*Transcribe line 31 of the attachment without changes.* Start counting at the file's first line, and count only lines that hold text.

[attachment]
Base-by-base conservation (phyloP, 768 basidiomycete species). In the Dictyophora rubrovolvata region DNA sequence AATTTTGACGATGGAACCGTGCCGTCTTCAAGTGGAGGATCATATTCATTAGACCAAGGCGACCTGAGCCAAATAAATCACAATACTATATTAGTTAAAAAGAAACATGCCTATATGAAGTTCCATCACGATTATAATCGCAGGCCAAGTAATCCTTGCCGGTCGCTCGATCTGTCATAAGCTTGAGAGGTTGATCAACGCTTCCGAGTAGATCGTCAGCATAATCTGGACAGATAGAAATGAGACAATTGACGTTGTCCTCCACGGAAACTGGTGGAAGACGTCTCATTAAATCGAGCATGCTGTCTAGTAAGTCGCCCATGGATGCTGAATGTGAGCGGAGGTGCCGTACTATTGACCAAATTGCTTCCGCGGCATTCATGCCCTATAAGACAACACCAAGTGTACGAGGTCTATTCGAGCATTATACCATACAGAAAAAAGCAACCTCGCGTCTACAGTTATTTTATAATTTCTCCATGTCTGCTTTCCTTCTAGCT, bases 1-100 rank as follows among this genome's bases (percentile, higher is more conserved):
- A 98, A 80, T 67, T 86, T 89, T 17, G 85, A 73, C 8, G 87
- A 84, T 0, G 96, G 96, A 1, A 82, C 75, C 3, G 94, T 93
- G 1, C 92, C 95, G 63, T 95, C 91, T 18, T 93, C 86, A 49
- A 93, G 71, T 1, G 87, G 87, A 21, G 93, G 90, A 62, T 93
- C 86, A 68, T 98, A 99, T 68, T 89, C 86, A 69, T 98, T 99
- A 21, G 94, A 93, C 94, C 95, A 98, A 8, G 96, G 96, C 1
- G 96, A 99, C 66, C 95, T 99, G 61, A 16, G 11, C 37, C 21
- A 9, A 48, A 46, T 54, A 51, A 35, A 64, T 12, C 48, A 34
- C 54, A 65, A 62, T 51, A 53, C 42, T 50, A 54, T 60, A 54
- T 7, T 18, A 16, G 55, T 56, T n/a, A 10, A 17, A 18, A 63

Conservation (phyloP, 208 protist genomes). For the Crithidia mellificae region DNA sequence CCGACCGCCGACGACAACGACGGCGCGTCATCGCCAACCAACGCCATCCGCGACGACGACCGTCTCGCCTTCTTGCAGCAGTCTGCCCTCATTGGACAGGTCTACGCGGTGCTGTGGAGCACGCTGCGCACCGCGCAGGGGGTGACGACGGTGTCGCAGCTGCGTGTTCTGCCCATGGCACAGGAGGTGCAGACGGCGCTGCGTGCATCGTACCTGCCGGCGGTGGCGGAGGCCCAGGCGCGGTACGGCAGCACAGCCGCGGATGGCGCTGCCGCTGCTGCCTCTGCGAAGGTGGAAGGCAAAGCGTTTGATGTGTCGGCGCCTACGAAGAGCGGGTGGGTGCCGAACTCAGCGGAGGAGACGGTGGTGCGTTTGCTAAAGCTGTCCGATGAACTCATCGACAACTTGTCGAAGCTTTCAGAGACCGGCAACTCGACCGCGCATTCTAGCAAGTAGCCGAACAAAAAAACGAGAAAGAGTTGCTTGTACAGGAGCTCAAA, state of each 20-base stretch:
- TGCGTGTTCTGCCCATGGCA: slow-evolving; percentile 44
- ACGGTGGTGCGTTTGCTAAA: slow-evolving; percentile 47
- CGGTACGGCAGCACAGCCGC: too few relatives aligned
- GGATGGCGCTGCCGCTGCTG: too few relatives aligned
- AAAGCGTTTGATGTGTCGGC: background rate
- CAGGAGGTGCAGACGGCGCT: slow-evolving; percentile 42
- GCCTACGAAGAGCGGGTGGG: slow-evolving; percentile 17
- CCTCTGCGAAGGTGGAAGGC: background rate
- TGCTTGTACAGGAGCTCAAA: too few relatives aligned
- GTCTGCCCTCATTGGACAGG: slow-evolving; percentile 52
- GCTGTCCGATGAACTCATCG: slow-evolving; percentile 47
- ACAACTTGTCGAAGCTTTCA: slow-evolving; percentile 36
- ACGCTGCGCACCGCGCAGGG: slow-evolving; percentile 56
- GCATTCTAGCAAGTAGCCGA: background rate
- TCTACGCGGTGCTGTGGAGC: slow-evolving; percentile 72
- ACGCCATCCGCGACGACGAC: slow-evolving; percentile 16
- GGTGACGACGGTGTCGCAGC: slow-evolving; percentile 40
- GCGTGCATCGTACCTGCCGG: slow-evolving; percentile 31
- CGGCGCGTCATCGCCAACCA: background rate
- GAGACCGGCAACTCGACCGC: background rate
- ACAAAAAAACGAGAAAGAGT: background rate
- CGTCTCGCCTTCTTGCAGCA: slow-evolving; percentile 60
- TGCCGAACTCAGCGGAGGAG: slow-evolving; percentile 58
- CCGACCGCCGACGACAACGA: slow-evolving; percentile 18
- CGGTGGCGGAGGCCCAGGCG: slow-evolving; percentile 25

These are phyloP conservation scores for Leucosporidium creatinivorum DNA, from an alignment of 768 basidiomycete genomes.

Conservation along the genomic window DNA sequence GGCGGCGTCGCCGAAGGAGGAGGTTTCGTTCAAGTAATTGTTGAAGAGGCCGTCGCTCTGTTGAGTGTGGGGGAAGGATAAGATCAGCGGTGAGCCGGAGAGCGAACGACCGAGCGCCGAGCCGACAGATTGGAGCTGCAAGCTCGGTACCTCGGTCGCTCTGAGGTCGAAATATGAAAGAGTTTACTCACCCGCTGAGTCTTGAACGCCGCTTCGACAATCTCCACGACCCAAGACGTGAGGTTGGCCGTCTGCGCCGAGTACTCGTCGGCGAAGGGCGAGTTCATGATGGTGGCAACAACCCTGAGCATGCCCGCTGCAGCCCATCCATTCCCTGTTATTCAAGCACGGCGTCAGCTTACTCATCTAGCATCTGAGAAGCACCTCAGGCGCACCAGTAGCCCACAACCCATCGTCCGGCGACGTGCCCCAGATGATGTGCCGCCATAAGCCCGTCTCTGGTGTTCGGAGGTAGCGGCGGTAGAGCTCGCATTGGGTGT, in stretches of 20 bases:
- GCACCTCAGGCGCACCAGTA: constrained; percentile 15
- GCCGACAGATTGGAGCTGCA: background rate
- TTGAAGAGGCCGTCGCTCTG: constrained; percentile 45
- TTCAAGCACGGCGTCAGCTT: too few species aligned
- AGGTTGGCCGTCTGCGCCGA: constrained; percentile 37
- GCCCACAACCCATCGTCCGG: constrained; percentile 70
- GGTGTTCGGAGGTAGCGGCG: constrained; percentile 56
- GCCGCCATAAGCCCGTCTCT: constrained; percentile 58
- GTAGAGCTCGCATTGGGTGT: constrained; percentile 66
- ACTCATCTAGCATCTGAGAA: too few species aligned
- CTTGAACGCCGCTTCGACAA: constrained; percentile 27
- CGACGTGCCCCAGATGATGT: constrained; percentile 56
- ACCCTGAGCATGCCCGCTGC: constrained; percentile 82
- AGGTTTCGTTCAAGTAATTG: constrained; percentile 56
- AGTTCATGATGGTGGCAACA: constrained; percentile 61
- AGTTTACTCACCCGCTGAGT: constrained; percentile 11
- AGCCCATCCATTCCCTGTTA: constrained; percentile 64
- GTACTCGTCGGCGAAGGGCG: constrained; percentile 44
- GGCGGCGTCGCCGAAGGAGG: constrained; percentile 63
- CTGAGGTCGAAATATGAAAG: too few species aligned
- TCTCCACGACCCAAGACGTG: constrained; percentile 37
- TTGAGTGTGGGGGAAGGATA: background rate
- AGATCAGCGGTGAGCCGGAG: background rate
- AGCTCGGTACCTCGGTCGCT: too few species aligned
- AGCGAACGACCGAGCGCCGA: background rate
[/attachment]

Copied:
- CGGCGCGTCATCGCCAACCA: background rate